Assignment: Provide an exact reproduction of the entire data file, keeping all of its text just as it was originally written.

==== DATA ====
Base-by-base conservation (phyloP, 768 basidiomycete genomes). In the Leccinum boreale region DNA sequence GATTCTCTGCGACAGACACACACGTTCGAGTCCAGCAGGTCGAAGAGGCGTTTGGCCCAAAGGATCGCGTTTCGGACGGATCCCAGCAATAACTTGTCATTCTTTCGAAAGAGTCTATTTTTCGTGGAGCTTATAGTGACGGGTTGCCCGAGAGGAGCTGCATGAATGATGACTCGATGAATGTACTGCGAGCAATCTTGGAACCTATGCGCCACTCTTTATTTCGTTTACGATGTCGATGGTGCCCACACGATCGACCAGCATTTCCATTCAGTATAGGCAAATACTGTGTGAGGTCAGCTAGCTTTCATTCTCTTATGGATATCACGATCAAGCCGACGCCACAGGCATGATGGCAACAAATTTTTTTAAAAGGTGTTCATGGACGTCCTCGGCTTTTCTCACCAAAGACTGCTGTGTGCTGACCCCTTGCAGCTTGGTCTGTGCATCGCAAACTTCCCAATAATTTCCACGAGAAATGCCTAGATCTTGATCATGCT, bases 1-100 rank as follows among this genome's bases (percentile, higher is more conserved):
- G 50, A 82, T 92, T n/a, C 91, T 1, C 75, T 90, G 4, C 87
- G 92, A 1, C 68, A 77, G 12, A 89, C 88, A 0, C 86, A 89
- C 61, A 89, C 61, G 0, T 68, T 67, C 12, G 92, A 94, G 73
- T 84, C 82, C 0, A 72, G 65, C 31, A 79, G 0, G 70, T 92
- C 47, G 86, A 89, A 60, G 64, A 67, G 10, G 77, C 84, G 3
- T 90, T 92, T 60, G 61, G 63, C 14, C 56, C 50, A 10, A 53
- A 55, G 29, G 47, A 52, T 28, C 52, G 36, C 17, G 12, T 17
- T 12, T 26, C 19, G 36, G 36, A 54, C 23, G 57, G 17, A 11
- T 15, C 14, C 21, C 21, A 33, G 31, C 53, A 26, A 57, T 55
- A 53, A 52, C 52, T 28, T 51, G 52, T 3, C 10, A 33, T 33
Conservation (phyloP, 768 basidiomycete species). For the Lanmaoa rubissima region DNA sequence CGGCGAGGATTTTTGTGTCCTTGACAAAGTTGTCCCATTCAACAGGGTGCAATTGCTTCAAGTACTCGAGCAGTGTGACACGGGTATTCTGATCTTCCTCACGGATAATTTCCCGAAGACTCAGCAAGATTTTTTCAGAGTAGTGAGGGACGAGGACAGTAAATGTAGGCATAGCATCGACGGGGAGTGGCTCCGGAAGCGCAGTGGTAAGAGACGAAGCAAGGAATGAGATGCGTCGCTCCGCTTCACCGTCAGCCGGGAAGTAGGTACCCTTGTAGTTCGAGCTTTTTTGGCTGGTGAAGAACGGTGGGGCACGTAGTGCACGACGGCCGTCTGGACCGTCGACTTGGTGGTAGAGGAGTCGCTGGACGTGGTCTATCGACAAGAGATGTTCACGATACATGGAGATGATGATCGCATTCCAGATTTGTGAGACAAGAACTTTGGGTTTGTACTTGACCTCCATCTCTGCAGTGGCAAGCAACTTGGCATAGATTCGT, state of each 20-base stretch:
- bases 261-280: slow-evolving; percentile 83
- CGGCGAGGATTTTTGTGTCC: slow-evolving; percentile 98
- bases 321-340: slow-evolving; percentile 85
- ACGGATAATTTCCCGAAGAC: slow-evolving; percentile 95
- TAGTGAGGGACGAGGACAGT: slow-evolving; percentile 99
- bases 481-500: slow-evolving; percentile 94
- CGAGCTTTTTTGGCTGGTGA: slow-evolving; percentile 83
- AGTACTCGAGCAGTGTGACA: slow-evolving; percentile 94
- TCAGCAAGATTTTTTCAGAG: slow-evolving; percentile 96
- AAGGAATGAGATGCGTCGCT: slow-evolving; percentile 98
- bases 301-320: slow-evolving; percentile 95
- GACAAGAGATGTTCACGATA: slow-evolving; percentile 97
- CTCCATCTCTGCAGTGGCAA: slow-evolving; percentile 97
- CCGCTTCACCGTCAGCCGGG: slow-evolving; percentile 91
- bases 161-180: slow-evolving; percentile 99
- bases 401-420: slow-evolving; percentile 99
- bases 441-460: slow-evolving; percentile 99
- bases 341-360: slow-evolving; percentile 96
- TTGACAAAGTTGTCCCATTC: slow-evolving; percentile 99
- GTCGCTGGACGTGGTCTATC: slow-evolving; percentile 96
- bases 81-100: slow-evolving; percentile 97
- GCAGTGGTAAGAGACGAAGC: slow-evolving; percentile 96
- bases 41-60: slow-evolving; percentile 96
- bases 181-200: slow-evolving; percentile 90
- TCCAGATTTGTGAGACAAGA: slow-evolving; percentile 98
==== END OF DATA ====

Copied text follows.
Base-by-base conservation (phyloP, 768 basidiomycete genomes). In the Leccinum boreale region DNA sequence GATTCTCTGCGACAGACACACACGTTCGAGTCCAGCAGGTCGAAGAGGCGTTTGGCCCAAAGGATCGCGTTTCGGACGGATCCCAGCAATAACTTGTCATTCTTTCGAAAGAGTCTATTTTTCGTGGAGCTTATAGTGACGGGTTGCCCGAGAGGAGCTGCATGAATGATGACTCGATGAATGTACTGCGAGCAATCTTGGAACCTATGCGCCACTCTTTATTTCGTTTACGATGTCGATGGTGCCCACACGATCGACCAGCATTTCCATTCAGTATAGGCAAATACTGTGTGAGGTCAGCTAGCTTTCATTCTCTTATGGATATCACGATCAAGCCGACGCCACAGGCATGATGGCAACAAATTTTTTTAAAAGGTGTTCATGGACGTCCTCGGCTTTTCTCACCAAAGACTGCTGTGTGCTGACCCCTTGCAGCTTGGTCTGTGCATCGCAAACTTCCCAATAATTTCCACGAGAAATGCCTAGATCTTGATCATGCT, bases 1-100 rank as follows among this genome's bases (percentile, higher is more conserved):
- G 50, A 82, T 92, T n/a, C 91, T 1, C 75, T 90, G 4, C 87
- G 92, A 1, C 68, A 77, G 12, A 89, C 88, A 0, C 86, A 89
- C 61, A 89, C 61, G 0, T 68, T 67, C 12, G 92, A 94, G 73
- T 84, C 82, C 0, A 72, G 65, C 31, A 79, G 0, G 70, T 92
- C 47, G 86, A 89, A 60, G 64, A 67, G 10, G 77, C 84, G 3
- T 90, T 92, T 60, G 61, G 63, C 14, C 56, C 50, A 10, A 53
- A 55, G 29, G 47, A 52, T 28, C 52, G 36, C 17, G 12, T 17
- T 12, T 26, C 19, G 36, G 36, A 54, C 23, G 57, G 17, A 11
- T 15, C 14, C 21, C 21, A 33, G 31, C 53, A 26, A 57, T 55
- A 53, A 52, C 52, T 28, T 51, G 52, T 3, C 10, A 33, T 33
Conservation (phyloP, 768 basidiomycete species). For the Lanmaoa rubissima region DNA sequence CGGCGAGGATTTTTGTGTCCTTGACAAAGTTGTCCCATTCAACAGGGTGCAATTGCTTCAAGTACTCGAGCAGTGTGACACGGGTATTCTGATCTTCCTCACGGATAATTTCCCGAAGACTCAGCAAGATTTTTTCAGAGTAGTGAGGGACGAGGACAGTAAATGTAGGCATAGCATCGACGGGGAGTGGCTCCGGAAGCGCAGTGGTAAGAGACGAAGCAAGGAATGAGATGCGTCGCTCCGCTTCACCGTCAGCCGGGAAGTAGGTACCCTTGTAGTTCGAGCTTTTTTGGCTGGTGAAGAACGGTGGGGCACGTAGTGCACGACGGCCGTCTGGACCGTCGACTTGGTGGTAGAGGAGTCGCTGGACGTGGTCTATCGACAAGAGATGTTCACGATACATGGAGATGATGATCGCATTCCAGATTTGTGAGACAAGAACTTTGGGTTTGTACTTGACCTCCATCTCTGCAGTGGCAAGCAACTTGGCATAGATTCGT, state of each 20-base stretch:
- bases 261-280: slow-evolving; percentile 83
- CGGCGAGGATTTTTGTGTCC: slow-evolving; percentile 98
- bases 321-340: slow-evolving; percentile 85
- ACGGATAATTTCCCGAAGAC: slow-evolving; percentile 95
- TAGTGAGGGACGAGGACAGT: slow-evolving; percentile 99
- bases 481-500: slow-evolving; percentile 94
- CGAGCTTTTTTGGCTGGTGA: slow-evolving; percentile 83
- AGTACTCGAGCAGTGTGACA: slow-evolving; percentile 94
- TCAGCAAGATTTTTTCAGAG: slow-evolving; percentile 96
- AAGGAATGAGATGCGTCGCT: slow-evolving; percentile 98
- bases 301-320: slow-evolving; percentile 95
- GACAAGAGATGTTCACGATA: slow-evolving; percentile 97
- CTCCATCTCTGCAGTGGCAA: slow-evolving; percentile 97
- CCGCTTCACCGTCAGCCGGG: slow-evolving; percentile 91
- bases 161-180: slow-evolving; percentile 99
- bases 401-420: slow-evolving; percentile 99
- bases 441-460: slow-evolving; percentile 99
- bases 341-360: slow-evolving; percentile 96
- TTGACAAAGTTGTCCCATTC: slow-evolving; percentile 99
- GTCGCTGGACGTGGTCTATC: slow-evolving; percentile 96
- bases 81-100: slow-evolving; percentile 97
- GCAGTGGTAAGAGACGAAGC: slow-evolving; percentile 96
- bases 41-60: slow-evolving; percentile 96
- bases 181-200: slow-evolving; percentile 90
- TCCAGATTTGTGAGACAAGA: slow-evolving; percentile 98